Salute for Solar

I couldn’t let the week pass by without paying mention to a rather cool development in the realm of access.

While you may be as shocked as I was to learn that Senegalese-American Akon is not just another pop star, I was pleasantly surprised to hear of his solar academy venture which is a smart way of using our own resources for sustainable development.

The academy forms part of his “Akon Lighting Africa” initiative which aims to provide electricity to millions across the African continent.

The solar-power initiative officially started in February 2014 with singer Akon, leader Thione Niang and entrepreneur Samba Bathily at the helm and has been received with a lot of positivity thus far.

The solar academy is set to open in the last quarter of 2015.

Its main goal is teaching participants how to install and maintain solar-powered electricity and microgrids which really capitalizes on our continents resources (since we have about 320 days of sunshine in that region).

solar energy 1

Image sourced from akonlighting.com

The academy will be based in Bamako, the capital of Mali.

With the help of engineers from Europe, the academy will be a place of training and will provide access to much needed resources and equipment.

There is a need for sustainable jobs with long-term benefits which is why I am quite happy to see how much will come out of this venture.

These solutions will allow for longer trading hours, which will in-turn increase economic activities for night-traders that helps them become self-sufficient in the long run.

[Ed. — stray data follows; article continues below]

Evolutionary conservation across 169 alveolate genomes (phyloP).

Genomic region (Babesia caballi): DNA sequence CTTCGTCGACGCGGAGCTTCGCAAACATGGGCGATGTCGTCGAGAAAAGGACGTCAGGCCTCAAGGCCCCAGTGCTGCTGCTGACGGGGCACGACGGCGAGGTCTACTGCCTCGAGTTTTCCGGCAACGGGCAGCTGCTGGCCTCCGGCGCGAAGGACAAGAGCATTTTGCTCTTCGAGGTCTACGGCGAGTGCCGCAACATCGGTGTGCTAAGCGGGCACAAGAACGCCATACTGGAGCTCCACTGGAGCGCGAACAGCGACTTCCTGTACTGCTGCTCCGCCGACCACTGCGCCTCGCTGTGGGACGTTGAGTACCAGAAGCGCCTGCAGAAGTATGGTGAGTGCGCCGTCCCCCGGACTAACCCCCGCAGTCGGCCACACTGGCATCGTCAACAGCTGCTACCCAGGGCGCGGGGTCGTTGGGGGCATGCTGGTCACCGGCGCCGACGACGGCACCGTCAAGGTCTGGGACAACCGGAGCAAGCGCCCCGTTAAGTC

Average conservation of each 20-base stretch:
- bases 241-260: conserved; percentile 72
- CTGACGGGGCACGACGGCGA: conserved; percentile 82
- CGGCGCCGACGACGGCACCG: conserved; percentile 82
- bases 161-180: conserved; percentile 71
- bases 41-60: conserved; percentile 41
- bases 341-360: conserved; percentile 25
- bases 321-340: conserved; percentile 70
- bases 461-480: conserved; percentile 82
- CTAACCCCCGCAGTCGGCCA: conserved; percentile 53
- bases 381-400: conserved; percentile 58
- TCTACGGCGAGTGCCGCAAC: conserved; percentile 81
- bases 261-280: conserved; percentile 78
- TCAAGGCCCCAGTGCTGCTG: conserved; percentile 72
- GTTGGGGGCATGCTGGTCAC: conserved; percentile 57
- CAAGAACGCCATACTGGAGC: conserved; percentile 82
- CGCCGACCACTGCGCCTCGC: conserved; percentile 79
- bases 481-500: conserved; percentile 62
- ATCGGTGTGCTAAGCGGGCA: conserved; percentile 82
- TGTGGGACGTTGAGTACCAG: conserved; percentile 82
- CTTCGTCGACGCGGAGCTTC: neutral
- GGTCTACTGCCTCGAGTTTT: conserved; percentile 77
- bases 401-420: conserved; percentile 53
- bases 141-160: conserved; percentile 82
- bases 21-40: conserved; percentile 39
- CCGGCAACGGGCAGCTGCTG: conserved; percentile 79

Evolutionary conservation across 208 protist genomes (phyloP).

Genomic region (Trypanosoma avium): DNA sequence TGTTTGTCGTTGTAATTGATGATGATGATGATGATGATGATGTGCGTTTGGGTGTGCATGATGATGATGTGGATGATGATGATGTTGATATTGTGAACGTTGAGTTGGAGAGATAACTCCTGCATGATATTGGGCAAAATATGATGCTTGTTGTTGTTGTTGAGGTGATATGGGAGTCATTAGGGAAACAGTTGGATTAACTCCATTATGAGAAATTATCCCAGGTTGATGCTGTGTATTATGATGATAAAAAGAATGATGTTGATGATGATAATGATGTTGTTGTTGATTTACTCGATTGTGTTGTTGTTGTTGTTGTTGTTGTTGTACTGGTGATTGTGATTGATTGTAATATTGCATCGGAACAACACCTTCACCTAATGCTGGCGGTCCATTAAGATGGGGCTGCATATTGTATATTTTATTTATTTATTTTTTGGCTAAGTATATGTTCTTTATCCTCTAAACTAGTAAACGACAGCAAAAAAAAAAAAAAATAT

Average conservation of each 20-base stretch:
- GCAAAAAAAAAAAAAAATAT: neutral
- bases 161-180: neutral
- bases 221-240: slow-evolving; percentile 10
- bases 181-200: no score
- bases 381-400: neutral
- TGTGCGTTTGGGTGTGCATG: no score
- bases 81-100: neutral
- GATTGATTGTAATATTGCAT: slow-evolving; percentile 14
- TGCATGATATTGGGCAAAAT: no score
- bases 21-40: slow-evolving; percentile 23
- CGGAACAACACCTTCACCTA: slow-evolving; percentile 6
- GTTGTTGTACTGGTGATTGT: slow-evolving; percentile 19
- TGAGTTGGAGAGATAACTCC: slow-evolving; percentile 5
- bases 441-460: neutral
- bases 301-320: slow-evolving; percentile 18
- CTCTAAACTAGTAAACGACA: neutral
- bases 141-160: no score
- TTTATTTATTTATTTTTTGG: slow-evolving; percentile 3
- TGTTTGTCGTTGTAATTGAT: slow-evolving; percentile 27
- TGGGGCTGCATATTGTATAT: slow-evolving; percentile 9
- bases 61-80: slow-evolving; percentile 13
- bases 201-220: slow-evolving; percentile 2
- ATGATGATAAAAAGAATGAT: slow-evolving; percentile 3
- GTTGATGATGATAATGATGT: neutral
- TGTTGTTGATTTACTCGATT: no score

It is a private-public project with a number of partners (including Solektra Int, Sumec and Nari), which has already seen a number of solar solutions like street lamps, domestic and individual lighting kits installed in about 14 different countries on the continent.

According to Bathily, the business model has been tried by the World Bank and will allow for government-subsidized installation with commercial companies taking on the additional risk and collecting the payments by themselves.

In partnership with solar panel manufacturers and others, the project has secured a roughly USD$1 billion credit line that allows it to help broker longer-term financing for governments that would otherwise not be able to afford it over a one year cycle.

Governments can then use the loans to finance public utilities like street lights and to subsidize the installation of community solar kits.

The nice thing about this is that it isn’t restricted to Governments alone.

Households in certain communities connected to the microgrids can utilise the prepaid electricity system until they have paid for the product completely and it belongs to them.

Hows that for solar innovation?

Although it currently it might seem like a higher cost to implement in individual homes, in the long-term it gives back in a way that allows people to be self-sufficient and light their own futures in a way that won’t cost them anything.

What do you think?

Let me know in the comments below.

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